As noted earlier in this blog, the UC Berkeley Labor Center staged a panel discussion on Wednesday about collective bargaining and anti-trust issues as they pertain to the world of professional sports, and especially the current NFL lockout. It was a timely topic, to say the least. The NFL had just gone through what might have been the strangest week in its short history and it wasn't even in season. As one reporter summarized it, “From lockout to injunction to limbo and back to lockout — with a draft thrown in. Not even Super Bowl week gets that wild.”
Before the event, CALIFORNIA Magazine was able to sit down with one of the participants in the discussion, former Golden Bear Scott Fujita, who went on to win a Super Bowl with the New Orleans Saints in 2010 and is now entering his tenth year in the NFL with the Cleveland Browns. Fujita, who has a BA in political science and an MA in education, both from UC Berkeley, serves on the executive board of the (now-decertified) NFL Players Association. What follows is a transcript of the interview in a slightly condensed and edited form.
CALIFORNIA Magazine: Okay, so tell us where things stand at the moment.
Scott Fujita: Right now we are locked out but there’s a temporary stay pending the three-judge panel’s decision at the Eighth Circuit Court of Appeals in St Louis. The buzz I’ve been hearing all morning from some of my legal people is that the stay will be granted. If that’s the case, the lockout continues. The actual appeals hearing will be June 3rd in St Louis, so by mid-June we’ll have a much clearer picture about what’s next. Other than that, there’s another hearing with Judge Doty in Minnesota to decide what happens with that TV money, the League’s lock out insurance fund of 4 billion dollars, and whether damages will be awarded, and how much, to the players.
CM: Can you give me a brief explanation of what that’s all about?
SF: Yeah, so that was the League’s ace in the hole, and if we didn’t catch it, they would have all the leverage in their favor. But our Executive Director DeMaurice Smith, when he found out that they had 4 billion dollars of TV money coming to them whether games were played or not, he said to me, ‘That just doesn’t sound right. What networks would finance something like that?’ So, we did some digging around, and some materials from the League offices got leaked, and there was this decision tree where they’re talking about how they can generate new monies in the event of a lockout. And this is from back in 2008, mind you, shortly before the economic downturn. So, this had been a well-calculated, premeditated effort to lock the players out and squeeze them, especially the 80% of guys who are only in this league for 2 to 3 years, and try to get them to panic and want to get a deal done right away. But according to our settlement case from back in 1993, the NFL had the responsibility to negotiate all new TV deals in a way that helps maximize revenues for the players, because we are business partners. They actually left money on the table in this case, so that’s basically a violation our collective bargaining agreement.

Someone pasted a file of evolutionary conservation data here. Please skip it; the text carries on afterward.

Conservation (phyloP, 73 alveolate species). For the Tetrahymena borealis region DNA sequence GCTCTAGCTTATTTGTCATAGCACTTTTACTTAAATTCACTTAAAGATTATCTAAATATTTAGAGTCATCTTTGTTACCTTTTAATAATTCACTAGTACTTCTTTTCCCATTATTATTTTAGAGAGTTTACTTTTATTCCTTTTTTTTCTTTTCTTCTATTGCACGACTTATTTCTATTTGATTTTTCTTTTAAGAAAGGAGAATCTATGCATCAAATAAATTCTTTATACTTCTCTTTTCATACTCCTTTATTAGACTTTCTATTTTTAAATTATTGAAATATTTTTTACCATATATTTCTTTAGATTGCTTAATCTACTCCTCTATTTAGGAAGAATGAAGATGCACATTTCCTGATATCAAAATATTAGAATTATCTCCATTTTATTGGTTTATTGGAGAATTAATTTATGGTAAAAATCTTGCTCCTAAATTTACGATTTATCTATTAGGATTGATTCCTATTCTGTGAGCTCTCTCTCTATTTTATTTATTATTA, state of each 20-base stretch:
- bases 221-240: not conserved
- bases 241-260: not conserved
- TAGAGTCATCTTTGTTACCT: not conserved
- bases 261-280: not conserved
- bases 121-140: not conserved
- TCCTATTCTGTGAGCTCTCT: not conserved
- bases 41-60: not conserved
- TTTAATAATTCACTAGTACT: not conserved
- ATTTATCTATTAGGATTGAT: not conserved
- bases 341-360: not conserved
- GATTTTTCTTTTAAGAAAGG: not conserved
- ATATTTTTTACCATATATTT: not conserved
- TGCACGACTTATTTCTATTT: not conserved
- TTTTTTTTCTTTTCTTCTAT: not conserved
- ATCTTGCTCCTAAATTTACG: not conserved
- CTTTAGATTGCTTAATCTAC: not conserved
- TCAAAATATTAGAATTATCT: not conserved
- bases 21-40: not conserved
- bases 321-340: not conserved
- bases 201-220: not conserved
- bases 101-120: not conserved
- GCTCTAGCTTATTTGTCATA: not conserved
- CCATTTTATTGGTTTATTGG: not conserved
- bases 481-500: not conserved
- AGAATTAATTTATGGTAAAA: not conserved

CM: What’s your history with the NFL Players Association?
SF: I first got involved years ago when I was a rookie in Kansas City. I didn’t know shit about anything, I was just was happy to be in the NFL. In Kansas City, I was lucky because I was on a team with some really good NFLPA team reps and was exposed to the whole idea of doing everything you can to maximize the players experience within the League, while he’s playing and beyond, and to help take care of guys past, present, and future. I know we say that all the time, but that’s the reality and for me. When I got to be in years 2, 3, 4, Gene Upshaw [former Executive Director, NFLPA] would come in every year and I’d be yelling and screaming, ‘We need this!’ and ‘We need that! I think the Berkeley stigma followed me into the NFL. Finally someone said, ‘Hey you need to get involved and actually do something,’ and I said, ‘You know, I kind of enjoy my off-seasons, I don’t want the extra paperwork….’ I was just being selfish about it. I got to a turning point after Gene [Upshaw] passed away and we were going to have to elect a new leader. I said this is the moment where I definitely feel like I have to be involved. I want to be a part of the interview process. I want to make sure we elect the right guy and make sure that he understands that he works for us.